One of my musical interests outside of metal has always been the jazz and swing of the Big Band era. That’s why the Diablo Swing Orchestra’s name immediately caught my attention. Then there’s opening track, “A Tap Dancer’s Dilemma,” which is one of the most interesting songs that I’ve heard in a long time. It blends classic Big Band cool with some crunching distorted riffs and gets Sing Along Songs for the Damned & Delirious off to an excellent start.
Unfortunately, there’s not nearly enough of that mix in the other nine songs on the record. After that, it reverts into more a blend of metal and musical theater. It’s not bad, as I’m also a closet fan of musical theater, but for me, it’s not nearly as exciting as that first track.
Certainly there’s no easy classification for the Diablo Swing Orchestra. Take second track “A Rancid Romance” for example. The song opens with a classical piano piece that leads in to an …And Justice For All-era Metallica riff before the Spanish horns kick in. The Metallica-style thrash riffing continues on “Lucy Fears the Morning Star.” There’s actually some pretty impressive riffing all over the record from Daniel Hakansson and Pontus Mantefors. “New World Widows” features a more modern chugging riff that sounds a bit System of a Down-ish. “Vodka Inferno” has some of the best guitar work to be found. The classically influenced bits are particularly good, and a there’s a nice interplay between dueling guitar and cello by Johannes Bergion in the middle of the song.
But metal, jazz and musical theater are certainly not the only things on the menu on Sing Along Songs for the Damned & Delirious. You’ll find a bluesy shuffly on “Bedlam Sticks,” some Russian-flavored sounds on the short interlude “Siberian Love Affairs,” rockabilly flair on “Memoirs of a Roadkill” and even a little surf guitar on “Ricerca Dell’Anima.”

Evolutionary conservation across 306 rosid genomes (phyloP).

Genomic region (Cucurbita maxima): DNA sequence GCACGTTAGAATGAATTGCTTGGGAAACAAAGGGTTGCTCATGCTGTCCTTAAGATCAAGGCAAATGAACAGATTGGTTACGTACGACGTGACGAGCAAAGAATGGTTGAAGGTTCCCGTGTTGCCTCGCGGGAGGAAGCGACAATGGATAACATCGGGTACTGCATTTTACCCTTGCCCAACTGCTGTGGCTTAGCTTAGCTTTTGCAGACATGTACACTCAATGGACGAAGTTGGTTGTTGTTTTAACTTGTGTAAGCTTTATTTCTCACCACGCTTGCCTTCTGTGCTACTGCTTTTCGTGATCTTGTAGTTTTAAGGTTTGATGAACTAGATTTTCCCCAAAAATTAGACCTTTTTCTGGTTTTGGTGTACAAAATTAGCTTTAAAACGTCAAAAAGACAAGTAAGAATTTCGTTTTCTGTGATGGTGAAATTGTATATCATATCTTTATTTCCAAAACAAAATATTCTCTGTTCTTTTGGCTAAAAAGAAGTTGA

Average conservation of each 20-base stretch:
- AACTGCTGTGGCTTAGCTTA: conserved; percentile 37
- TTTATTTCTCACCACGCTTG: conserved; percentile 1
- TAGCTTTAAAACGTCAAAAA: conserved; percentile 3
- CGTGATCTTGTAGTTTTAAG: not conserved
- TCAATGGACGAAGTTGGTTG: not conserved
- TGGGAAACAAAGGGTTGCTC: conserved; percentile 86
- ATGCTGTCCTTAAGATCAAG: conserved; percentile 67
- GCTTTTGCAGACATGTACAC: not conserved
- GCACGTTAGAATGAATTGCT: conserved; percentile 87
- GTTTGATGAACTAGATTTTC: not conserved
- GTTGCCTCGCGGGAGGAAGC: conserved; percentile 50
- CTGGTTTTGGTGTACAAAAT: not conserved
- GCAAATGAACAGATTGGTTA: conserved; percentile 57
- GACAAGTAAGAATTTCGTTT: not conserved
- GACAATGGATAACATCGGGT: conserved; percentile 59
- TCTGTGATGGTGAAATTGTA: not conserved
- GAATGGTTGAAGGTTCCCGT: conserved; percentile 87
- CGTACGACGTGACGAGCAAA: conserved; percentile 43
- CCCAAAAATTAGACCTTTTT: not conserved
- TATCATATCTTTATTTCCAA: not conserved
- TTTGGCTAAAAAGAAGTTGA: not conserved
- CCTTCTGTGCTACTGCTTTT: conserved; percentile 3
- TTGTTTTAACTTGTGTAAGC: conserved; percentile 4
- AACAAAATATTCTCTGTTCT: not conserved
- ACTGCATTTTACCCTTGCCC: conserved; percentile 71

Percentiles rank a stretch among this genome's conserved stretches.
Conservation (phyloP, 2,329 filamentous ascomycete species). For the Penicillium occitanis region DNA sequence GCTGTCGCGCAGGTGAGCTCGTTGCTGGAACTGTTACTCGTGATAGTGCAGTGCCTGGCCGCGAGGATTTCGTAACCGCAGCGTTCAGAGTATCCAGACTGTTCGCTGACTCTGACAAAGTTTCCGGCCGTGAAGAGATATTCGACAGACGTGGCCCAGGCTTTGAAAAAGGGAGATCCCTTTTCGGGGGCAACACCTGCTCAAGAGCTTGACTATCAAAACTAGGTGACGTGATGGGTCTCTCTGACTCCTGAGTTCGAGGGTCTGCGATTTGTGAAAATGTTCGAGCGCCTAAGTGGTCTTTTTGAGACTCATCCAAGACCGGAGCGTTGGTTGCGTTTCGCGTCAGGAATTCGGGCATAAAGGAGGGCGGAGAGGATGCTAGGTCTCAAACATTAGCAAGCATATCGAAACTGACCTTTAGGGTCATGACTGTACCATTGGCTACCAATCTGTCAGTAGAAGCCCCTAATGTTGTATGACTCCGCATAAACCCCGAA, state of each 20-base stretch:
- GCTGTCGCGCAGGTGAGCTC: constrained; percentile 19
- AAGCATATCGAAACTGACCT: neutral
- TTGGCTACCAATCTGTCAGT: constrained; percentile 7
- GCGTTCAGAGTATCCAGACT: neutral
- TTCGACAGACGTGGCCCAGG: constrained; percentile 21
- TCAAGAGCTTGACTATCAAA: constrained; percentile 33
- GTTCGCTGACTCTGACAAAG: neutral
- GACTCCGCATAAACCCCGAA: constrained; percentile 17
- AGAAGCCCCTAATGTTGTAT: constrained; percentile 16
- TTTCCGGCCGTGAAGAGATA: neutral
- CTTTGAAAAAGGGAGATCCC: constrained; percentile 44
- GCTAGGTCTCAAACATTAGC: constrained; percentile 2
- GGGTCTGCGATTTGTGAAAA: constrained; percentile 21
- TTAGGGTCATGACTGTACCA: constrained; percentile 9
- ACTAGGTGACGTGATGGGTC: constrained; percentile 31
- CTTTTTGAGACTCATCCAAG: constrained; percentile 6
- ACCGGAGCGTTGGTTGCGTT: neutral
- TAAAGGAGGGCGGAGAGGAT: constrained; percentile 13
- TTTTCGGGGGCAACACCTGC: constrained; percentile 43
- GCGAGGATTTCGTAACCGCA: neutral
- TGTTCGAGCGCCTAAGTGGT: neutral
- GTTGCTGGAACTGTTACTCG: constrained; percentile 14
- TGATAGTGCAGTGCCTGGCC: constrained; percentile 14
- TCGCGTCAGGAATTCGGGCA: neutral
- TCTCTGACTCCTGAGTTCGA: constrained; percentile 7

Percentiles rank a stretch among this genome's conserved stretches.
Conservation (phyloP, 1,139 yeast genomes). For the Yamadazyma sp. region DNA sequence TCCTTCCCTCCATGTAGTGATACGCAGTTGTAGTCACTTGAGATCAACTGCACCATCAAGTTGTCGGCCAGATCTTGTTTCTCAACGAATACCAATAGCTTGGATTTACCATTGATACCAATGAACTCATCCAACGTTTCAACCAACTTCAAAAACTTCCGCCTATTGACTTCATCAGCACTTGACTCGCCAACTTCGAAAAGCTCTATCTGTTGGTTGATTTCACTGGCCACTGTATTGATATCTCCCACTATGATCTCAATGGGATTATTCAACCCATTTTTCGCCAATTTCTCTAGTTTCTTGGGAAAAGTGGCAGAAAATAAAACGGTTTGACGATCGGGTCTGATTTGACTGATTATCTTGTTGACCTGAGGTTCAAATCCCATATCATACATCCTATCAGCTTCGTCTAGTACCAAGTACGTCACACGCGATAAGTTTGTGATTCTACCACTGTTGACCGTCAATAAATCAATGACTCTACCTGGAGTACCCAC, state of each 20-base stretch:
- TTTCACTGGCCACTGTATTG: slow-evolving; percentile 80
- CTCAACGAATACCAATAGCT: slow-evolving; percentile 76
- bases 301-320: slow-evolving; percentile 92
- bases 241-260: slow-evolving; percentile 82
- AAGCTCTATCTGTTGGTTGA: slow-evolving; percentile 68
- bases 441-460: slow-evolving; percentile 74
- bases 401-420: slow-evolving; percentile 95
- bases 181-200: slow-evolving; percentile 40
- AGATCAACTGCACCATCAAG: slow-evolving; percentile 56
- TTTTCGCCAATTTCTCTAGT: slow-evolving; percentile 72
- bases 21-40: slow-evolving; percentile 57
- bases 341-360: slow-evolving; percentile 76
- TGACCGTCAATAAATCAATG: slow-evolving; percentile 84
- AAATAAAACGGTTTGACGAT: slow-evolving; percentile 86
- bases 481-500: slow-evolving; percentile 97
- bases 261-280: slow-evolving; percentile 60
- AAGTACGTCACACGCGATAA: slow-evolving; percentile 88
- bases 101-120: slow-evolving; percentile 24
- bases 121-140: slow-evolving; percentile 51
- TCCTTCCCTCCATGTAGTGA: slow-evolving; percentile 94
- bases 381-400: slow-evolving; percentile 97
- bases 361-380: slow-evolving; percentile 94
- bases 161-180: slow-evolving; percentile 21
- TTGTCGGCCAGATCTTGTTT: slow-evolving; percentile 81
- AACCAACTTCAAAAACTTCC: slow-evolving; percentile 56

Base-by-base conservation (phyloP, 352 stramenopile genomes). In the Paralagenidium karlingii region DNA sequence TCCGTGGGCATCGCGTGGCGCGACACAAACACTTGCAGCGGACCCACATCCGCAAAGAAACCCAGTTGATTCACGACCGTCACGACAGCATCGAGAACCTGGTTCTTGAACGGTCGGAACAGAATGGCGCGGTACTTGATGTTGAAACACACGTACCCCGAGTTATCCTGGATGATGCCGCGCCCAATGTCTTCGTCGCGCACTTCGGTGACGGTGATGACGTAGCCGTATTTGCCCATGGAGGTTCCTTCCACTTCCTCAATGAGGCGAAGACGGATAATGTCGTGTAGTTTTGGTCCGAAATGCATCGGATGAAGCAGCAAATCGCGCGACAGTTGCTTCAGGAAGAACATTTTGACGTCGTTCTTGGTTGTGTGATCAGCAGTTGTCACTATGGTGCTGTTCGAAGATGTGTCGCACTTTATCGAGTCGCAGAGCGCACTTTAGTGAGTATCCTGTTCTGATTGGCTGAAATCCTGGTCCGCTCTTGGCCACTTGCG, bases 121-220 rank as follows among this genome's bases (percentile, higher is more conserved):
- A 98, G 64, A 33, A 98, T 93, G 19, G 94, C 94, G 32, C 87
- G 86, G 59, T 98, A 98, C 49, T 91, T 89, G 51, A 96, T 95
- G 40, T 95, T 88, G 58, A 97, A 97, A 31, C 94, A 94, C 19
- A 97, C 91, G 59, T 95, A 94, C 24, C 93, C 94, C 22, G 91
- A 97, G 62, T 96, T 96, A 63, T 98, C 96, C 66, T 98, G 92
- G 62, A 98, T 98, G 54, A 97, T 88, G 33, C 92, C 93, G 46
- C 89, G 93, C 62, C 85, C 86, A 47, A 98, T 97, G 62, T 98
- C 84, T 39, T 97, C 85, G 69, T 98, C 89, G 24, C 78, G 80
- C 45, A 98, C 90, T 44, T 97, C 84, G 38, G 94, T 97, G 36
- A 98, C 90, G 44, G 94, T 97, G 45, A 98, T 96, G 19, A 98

Vocally, the record is a mixed bag. Most of the operatic stuff from Hakansson and female vocalist Annlouice Loegdlund is far too over the top. At worst, as on the opening of “Bedlam Sticks,” Hakansson sounds like Elvis doing a bad Dracula impression. Likewise, Loegdlund’s glass-breaking opera vocals on “New World Widows” are more like nails on a chalkboard. It’s not all bad in the vocal department, though. There’s a bit of operatic insanity that’s cool in “Lucy Fears the Morning Star” and an interesting blend of operatic and black metal vocal stylings in “Bedlam Sticks.”
There’s an awful lot to like about this record if you’re into strange, avant-garde musical blends. Aside from the aforementioned “Tap Dancer’s Dilemma,” there’s the Peter Gunn-ish guitar riff of “Ricerca Dell’Anima” which sounds like a crunched up spy movie theme. Album closer “Stratosphere Serenade” is also impressive, opening with some nice gypsy strings, punctuated by a thrash riff. The vocal delivery on the song is a little different as well, falling into more of an alternative rock style that’s actually superior to some of the more heavy-handed operatic moments.
Though I admit to being a little disappointed that there wasn’t a heavier jazz and swing influence later in the record, I still really enjoyed it. I love the originality and general craziness. It’s a wild ride with stops all over the musical map, and it’s well worth the few bumps in the road.
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